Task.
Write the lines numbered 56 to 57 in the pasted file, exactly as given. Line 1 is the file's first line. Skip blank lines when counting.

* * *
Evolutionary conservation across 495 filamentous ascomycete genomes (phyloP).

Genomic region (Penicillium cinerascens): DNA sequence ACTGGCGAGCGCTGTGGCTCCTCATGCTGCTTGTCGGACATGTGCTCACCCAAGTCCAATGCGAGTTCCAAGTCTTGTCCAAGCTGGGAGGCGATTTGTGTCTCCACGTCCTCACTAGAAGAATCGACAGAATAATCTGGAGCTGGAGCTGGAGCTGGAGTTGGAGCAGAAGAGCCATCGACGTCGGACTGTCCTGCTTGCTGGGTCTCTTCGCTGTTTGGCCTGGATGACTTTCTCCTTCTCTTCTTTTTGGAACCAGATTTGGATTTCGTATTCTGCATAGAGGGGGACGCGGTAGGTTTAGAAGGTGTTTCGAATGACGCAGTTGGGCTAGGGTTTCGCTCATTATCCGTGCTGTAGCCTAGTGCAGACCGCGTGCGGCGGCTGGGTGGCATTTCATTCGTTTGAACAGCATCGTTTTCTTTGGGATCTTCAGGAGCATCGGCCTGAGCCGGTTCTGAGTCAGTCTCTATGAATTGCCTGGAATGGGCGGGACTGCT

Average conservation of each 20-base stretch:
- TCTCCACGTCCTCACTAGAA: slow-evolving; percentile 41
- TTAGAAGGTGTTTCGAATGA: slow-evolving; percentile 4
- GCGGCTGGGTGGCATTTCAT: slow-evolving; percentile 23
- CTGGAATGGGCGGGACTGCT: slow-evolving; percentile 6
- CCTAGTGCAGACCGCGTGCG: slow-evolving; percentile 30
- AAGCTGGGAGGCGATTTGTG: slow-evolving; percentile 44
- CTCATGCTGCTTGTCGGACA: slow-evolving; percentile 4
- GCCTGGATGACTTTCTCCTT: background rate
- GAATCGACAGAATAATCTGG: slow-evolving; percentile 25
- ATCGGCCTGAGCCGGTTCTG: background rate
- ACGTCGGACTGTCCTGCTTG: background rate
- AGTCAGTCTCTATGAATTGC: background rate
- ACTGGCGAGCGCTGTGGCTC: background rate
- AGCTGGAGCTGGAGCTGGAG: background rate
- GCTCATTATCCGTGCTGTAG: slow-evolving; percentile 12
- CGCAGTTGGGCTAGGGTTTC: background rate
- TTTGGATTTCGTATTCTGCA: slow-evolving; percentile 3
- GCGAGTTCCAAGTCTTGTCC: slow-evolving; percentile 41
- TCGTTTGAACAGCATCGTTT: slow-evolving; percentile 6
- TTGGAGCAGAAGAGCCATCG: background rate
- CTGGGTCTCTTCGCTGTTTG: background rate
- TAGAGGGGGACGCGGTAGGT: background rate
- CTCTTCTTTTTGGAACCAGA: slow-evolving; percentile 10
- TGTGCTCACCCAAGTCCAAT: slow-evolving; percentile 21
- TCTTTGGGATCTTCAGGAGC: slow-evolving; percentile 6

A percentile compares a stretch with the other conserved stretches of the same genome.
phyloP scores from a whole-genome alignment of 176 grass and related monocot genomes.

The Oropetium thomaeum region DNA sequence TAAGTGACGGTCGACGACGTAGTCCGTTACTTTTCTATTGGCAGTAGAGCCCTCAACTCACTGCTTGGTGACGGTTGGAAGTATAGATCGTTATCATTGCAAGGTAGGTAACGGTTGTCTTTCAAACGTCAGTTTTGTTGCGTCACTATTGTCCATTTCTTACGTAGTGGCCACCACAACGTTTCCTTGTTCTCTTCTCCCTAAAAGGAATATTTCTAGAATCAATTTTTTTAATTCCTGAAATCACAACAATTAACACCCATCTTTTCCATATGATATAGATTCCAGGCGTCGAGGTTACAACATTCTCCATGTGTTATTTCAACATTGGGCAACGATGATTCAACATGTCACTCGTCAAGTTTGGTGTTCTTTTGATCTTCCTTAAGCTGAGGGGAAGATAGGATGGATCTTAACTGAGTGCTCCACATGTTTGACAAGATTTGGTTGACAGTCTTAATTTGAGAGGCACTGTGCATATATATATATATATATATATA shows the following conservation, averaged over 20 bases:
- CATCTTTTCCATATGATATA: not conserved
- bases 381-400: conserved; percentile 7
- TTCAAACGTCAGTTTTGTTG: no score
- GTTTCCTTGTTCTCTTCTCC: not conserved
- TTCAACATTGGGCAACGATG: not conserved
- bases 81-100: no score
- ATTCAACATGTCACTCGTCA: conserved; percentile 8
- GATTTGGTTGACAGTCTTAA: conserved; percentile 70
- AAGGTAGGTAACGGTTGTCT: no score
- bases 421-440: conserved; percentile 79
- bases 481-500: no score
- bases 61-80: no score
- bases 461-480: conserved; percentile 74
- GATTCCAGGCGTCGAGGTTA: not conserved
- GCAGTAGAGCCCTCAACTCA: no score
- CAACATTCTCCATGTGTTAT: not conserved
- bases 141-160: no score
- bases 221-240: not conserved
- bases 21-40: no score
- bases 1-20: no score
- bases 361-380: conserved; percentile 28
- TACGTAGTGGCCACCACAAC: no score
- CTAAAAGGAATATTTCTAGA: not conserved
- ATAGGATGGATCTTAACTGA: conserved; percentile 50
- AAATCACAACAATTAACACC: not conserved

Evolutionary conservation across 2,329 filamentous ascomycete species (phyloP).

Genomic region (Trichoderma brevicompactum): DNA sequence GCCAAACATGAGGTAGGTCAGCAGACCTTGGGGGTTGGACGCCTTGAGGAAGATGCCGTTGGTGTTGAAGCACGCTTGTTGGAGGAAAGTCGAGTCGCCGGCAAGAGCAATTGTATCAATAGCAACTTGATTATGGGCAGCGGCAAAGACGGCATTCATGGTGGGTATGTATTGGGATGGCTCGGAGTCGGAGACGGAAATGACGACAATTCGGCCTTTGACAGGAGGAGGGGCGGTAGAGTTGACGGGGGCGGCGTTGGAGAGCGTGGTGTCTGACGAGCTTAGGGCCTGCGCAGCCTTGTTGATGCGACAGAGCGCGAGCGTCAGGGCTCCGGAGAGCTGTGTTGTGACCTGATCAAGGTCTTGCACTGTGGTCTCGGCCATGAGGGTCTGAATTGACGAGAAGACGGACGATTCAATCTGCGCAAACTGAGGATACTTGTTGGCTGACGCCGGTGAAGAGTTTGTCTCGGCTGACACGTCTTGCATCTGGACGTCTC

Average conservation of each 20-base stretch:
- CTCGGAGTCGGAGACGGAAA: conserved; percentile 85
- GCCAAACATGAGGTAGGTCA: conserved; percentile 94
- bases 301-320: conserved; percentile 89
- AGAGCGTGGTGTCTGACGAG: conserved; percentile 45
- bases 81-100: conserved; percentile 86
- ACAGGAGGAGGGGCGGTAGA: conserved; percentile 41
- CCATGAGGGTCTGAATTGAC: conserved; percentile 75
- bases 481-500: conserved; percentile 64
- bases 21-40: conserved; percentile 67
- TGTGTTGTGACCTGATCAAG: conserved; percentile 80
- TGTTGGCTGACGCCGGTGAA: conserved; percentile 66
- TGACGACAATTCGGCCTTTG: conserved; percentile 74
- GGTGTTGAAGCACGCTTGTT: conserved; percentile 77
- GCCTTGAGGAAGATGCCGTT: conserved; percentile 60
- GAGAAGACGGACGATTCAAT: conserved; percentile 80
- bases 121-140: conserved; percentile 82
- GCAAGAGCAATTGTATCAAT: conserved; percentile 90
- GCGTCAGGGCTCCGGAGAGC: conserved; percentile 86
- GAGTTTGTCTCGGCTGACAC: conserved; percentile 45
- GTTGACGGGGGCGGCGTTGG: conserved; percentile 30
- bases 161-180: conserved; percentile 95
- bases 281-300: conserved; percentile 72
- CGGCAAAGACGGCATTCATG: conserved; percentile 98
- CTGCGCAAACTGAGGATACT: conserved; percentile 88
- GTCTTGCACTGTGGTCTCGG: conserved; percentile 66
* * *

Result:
- AAATCACAACAATTAACACC: not conserved

Evolutionary conservation across 2,329 filamentous ascomycete species (phyloP).